Elaine MacDonald writes: On Labour Day people will gather as they always do to celebrate the great gains of the past: an 8-hour workday, a 40-hour week, sick leave, pensions, maternity leave, compensation for workplace injuries and so much more. Thanks to the efforts of a strong united labour movement, and the wage and benefit gains they made, income disparity in Canada decreased steadily during the last half of the twentieth century. That was cause for rejoicing then and it’s reason for hope now.
The currently increasing income disparity is not the default. It hasn’t always been, it shouldn’t be now and we have to correct it for the future’s sake. Changing times bring new challenges and the challenge we face now is that growing disparity and the social ills it brings in its wake. As the gap between the 1% and the rest of us, the 99%, grows, workers’ organizations like local labour councils, the Workers’ Action Centre and the Ontario Federation of Labour are calling for an immediate increase in the minimum wage. At $10.25 an hour and frozen for three years, the current wage leaves workers 19% below the poverty level. Shame. No one should work full time and live in poverty.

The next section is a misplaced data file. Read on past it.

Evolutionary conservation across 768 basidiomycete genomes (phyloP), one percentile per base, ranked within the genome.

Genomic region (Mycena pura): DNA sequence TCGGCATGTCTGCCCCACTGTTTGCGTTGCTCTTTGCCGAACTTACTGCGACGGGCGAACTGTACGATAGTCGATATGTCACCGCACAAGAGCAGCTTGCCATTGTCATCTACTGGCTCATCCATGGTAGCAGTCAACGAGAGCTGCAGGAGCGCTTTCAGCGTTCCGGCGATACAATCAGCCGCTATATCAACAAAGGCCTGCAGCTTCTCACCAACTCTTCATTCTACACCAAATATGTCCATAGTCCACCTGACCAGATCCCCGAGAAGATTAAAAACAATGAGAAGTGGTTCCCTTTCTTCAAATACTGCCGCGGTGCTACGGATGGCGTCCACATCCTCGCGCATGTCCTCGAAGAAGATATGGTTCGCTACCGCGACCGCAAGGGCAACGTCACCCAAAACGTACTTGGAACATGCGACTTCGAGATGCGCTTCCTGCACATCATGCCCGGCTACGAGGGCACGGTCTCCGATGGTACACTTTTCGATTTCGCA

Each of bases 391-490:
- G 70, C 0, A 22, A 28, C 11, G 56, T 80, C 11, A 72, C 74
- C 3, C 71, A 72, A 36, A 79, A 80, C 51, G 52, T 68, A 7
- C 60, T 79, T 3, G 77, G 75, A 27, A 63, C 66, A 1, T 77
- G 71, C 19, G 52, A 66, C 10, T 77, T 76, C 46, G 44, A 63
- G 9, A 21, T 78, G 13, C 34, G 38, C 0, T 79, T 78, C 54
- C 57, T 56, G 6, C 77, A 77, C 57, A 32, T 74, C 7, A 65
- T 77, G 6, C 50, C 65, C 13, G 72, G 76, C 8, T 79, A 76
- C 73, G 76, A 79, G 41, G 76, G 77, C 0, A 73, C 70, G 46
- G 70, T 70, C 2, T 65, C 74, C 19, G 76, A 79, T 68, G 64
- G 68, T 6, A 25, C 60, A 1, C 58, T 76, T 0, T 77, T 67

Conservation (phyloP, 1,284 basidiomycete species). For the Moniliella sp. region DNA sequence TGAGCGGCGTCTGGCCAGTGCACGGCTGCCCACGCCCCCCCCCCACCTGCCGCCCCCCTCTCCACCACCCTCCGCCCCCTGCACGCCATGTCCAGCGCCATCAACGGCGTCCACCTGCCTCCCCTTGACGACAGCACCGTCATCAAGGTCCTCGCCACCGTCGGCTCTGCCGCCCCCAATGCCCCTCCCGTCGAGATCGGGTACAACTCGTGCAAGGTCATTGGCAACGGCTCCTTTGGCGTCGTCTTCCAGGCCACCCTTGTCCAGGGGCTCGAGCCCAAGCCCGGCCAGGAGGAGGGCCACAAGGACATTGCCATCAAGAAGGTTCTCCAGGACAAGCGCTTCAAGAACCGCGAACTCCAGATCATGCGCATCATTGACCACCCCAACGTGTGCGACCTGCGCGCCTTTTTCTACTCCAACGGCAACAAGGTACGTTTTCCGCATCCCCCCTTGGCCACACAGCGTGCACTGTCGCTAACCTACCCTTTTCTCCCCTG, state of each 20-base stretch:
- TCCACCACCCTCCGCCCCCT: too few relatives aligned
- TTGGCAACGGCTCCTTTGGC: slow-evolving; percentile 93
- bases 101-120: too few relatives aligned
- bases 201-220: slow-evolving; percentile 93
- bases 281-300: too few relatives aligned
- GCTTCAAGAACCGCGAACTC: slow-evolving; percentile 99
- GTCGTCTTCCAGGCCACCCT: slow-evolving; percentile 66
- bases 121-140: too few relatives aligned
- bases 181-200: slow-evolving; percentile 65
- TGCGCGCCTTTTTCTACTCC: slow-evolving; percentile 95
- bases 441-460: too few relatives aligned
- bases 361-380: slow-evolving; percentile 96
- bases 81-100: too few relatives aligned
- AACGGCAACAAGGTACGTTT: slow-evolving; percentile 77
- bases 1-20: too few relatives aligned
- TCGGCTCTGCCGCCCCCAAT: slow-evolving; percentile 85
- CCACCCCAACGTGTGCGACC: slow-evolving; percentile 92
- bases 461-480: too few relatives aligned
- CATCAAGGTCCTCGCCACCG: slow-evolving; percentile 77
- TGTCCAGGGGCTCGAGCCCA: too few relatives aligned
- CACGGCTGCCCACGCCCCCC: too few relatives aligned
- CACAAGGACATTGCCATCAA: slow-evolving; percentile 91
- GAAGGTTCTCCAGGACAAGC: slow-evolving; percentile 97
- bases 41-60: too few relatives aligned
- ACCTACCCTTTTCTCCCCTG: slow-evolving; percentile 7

In the labour movement, we’re calling for an immediate increase in the minimum wage to $14.00 an hour. This rate would put a worker 10% above the low income cutoff poverty line. We call further for an automatic annual cost-of-living increase, and the right to a 35-hour work week. Together we have to start to turn the tide that is leaving the poor getting poorer, the rich getting richer and the middle class growingmore insecure daily. This Monday, when we celebrate the great gains of the past, let’s remember that a fair and equitable society is possible and let’s remember that we can’t build that a fair and equitable society without giving working people a fair recompense for their labour. Fair is fair. When the price of bread gos up, wages must too. End the freeze. $14.00 an hour now.
President of the Cornwall & District Labour Council